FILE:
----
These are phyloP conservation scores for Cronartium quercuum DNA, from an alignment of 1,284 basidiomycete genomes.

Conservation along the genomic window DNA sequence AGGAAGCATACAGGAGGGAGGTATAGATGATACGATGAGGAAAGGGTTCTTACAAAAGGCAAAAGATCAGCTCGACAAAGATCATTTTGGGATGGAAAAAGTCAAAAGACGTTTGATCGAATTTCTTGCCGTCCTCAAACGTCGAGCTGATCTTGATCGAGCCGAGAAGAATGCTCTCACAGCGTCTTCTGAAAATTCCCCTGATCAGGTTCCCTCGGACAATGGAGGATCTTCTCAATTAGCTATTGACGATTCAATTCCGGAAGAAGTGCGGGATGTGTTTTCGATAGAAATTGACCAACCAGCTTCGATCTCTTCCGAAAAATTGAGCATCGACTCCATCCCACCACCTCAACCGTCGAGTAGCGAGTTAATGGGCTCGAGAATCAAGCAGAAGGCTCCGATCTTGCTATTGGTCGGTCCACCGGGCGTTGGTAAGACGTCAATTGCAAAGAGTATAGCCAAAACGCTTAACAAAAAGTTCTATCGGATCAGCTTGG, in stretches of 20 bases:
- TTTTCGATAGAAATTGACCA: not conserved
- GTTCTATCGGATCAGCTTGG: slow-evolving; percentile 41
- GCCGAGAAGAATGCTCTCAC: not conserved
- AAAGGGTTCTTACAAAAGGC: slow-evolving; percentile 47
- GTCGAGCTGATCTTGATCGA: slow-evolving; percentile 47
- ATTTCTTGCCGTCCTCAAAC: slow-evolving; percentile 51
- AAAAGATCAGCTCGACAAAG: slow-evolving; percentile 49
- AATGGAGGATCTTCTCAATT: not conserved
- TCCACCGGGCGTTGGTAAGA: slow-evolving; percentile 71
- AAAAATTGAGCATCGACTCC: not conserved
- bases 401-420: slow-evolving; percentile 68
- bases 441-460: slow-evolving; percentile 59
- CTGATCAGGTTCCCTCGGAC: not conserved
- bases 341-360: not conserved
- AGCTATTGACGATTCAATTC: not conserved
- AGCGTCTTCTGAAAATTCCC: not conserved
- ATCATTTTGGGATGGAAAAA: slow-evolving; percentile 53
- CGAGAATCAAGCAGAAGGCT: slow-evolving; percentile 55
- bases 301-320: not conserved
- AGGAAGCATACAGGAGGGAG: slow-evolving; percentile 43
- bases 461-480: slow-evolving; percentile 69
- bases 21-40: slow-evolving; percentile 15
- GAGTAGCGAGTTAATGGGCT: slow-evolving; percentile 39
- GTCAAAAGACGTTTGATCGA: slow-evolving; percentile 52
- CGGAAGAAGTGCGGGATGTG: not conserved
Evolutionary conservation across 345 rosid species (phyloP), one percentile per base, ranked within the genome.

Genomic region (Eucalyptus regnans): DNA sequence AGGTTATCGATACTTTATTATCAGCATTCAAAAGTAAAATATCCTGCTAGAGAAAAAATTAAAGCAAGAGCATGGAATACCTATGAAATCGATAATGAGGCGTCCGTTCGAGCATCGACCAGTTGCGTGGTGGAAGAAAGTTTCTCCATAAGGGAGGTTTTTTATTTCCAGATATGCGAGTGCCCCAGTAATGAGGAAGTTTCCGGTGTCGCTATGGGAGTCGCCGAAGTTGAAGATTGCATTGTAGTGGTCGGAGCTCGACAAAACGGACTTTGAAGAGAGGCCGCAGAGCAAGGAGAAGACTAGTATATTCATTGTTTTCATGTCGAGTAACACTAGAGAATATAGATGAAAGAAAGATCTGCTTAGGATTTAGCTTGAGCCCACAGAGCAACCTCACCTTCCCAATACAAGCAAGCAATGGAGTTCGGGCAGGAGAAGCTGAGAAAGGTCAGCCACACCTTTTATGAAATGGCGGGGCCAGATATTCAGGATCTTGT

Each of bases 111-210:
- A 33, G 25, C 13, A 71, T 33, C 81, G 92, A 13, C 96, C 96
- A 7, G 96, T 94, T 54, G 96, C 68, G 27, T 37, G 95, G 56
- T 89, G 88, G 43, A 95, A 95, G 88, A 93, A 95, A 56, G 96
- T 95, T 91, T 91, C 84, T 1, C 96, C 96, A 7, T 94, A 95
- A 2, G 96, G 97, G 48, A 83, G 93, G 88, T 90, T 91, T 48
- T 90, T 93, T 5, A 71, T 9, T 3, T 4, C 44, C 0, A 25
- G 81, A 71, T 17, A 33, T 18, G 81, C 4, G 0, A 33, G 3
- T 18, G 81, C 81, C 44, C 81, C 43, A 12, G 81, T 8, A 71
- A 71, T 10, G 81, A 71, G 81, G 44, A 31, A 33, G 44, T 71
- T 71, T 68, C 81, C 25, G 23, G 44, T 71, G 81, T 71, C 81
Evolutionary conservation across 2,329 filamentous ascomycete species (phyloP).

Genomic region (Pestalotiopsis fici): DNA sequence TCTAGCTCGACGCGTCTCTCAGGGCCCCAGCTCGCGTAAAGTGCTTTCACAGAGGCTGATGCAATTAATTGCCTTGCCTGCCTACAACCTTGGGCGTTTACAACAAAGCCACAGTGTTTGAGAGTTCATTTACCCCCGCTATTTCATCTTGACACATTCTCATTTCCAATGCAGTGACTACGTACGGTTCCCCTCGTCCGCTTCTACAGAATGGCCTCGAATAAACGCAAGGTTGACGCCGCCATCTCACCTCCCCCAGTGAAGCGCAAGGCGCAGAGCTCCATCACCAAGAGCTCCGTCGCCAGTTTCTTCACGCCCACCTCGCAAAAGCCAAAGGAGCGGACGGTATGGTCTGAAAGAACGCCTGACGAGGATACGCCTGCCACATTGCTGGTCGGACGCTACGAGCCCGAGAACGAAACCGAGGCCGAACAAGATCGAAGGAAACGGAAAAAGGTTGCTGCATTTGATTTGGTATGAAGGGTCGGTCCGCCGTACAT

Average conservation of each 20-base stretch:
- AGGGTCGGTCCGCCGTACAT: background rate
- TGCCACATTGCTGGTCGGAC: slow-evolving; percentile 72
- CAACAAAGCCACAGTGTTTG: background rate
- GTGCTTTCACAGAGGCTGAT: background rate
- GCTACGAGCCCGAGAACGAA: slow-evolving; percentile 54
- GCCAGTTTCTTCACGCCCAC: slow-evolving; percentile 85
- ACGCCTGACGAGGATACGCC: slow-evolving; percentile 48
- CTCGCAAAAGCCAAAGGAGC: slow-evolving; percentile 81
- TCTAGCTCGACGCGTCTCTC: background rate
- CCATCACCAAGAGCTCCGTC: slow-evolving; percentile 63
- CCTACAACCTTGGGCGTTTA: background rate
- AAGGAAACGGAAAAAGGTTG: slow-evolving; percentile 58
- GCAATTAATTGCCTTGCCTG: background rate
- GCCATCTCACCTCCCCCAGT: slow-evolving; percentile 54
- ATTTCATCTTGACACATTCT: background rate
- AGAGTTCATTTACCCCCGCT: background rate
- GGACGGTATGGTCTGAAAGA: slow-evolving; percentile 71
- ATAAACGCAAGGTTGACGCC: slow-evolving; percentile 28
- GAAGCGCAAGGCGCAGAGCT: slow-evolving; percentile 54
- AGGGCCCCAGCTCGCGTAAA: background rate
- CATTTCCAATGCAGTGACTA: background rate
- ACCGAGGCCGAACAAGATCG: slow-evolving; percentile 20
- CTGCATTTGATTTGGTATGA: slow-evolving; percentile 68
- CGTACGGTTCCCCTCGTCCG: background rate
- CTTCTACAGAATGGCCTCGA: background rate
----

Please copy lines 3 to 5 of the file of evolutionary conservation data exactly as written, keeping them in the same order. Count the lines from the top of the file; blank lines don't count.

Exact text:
- TTTTCGATAGAAATTGACCA: not conserved
- GTTCTATCGGATCAGCTTGG: slow-evolving; percentile 41
- GCCGAGAAGAATGCTCTCAC: not conserved